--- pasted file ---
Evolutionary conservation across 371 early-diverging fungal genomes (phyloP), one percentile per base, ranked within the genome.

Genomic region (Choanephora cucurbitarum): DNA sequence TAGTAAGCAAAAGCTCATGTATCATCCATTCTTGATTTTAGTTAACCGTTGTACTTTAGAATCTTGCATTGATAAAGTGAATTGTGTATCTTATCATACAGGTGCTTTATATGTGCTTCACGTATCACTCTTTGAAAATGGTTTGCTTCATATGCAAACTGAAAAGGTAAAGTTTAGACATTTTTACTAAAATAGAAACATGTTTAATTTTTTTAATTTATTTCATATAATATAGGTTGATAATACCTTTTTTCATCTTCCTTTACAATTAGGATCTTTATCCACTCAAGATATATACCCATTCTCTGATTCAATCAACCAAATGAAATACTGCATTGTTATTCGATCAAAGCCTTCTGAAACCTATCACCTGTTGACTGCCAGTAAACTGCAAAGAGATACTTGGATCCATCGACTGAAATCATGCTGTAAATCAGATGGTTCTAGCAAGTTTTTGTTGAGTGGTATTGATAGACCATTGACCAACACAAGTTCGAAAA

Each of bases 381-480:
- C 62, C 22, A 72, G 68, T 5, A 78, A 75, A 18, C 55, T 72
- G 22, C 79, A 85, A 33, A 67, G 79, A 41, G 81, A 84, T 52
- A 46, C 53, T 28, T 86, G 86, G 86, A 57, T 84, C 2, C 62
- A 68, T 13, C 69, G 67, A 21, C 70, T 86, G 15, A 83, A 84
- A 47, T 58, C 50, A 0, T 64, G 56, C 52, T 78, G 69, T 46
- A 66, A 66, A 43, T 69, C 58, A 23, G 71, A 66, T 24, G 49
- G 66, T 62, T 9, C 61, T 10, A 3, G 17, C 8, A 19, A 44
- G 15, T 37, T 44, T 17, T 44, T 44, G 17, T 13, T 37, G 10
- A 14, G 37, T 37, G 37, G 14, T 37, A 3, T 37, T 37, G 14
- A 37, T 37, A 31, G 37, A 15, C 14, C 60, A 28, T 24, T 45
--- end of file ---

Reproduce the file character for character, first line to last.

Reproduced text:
Evolutionary conservation across 371 early-diverging fungal genomes (phyloP), one percentile per base, ranked within the genome.

Genomic region (Choanephora cucurbitarum): DNA sequence TAGTAAGCAAAAGCTCATGTATCATCCATTCTTGATTTTAGTTAACCGTTGTACTTTAGAATCTTGCATTGATAAAGTGAATTGTGTATCTTATCATACAGGTGCTTTATATGTGCTTCACGTATCACTCTTTGAAAATGGTTTGCTTCATATGCAAACTGAAAAGGTAAAGTTTAGACATTTTTACTAAAATAGAAACATGTTTAATTTTTTTAATTTATTTCATATAATATAGGTTGATAATACCTTTTTTCATCTTCCTTTACAATTAGGATCTTTATCCACTCAAGATATATACCCATTCTCTGATTCAATCAACCAAATGAAATACTGCATTGTTATTCGATCAAAGCCTTCTGAAACCTATCACCTGTTGACTGCCAGTAAACTGCAAAGAGATACTTGGATCCATCGACTGAAATCATGCTGTAAATCAGATGGTTCTAGCAAGTTTTTGTTGAGTGGTATTGATAGACCATTGACCAACACAAGTTCGAAAA

Each of bases 381-480:
- C 62, C 22, A 72, G 68, T 5, A 78, A 75, A 18, C 55, T 72
- G 22, C 79, A 85, A 33, A 67, G 79, A 41, G 81, A 84, T 52
- A 46, C 53, T 28, T 86, G 86, G 86, A 57, T 84, C 2, C 62
- A 68, T 13, C 69, G 67, A 21, C 70, T 86, G 15, A 83, A 84
- A 47, T 58, C 50, A 0, T 64, G 56, C 52, T 78, G 69, T 46
- A 66, A 66, A 43, T 69, C 58, A 23, G 71, A 66, T 24, G 49
- G 66, T 62, T 9, C 61, T 10, A 3, G 17, C 8, A 19, A 44
- G 15, T 37, T 44, T 17, T 44, T 44, G 17, T 13, T 37, G 10
- A 14, G 37, T 37, G 37, G 14, T 37, A 3, T 37, T 37, G 14
- A 37, T 37, A 31, G 37, A 15, C 14, C 60, A 28, T 24, T 45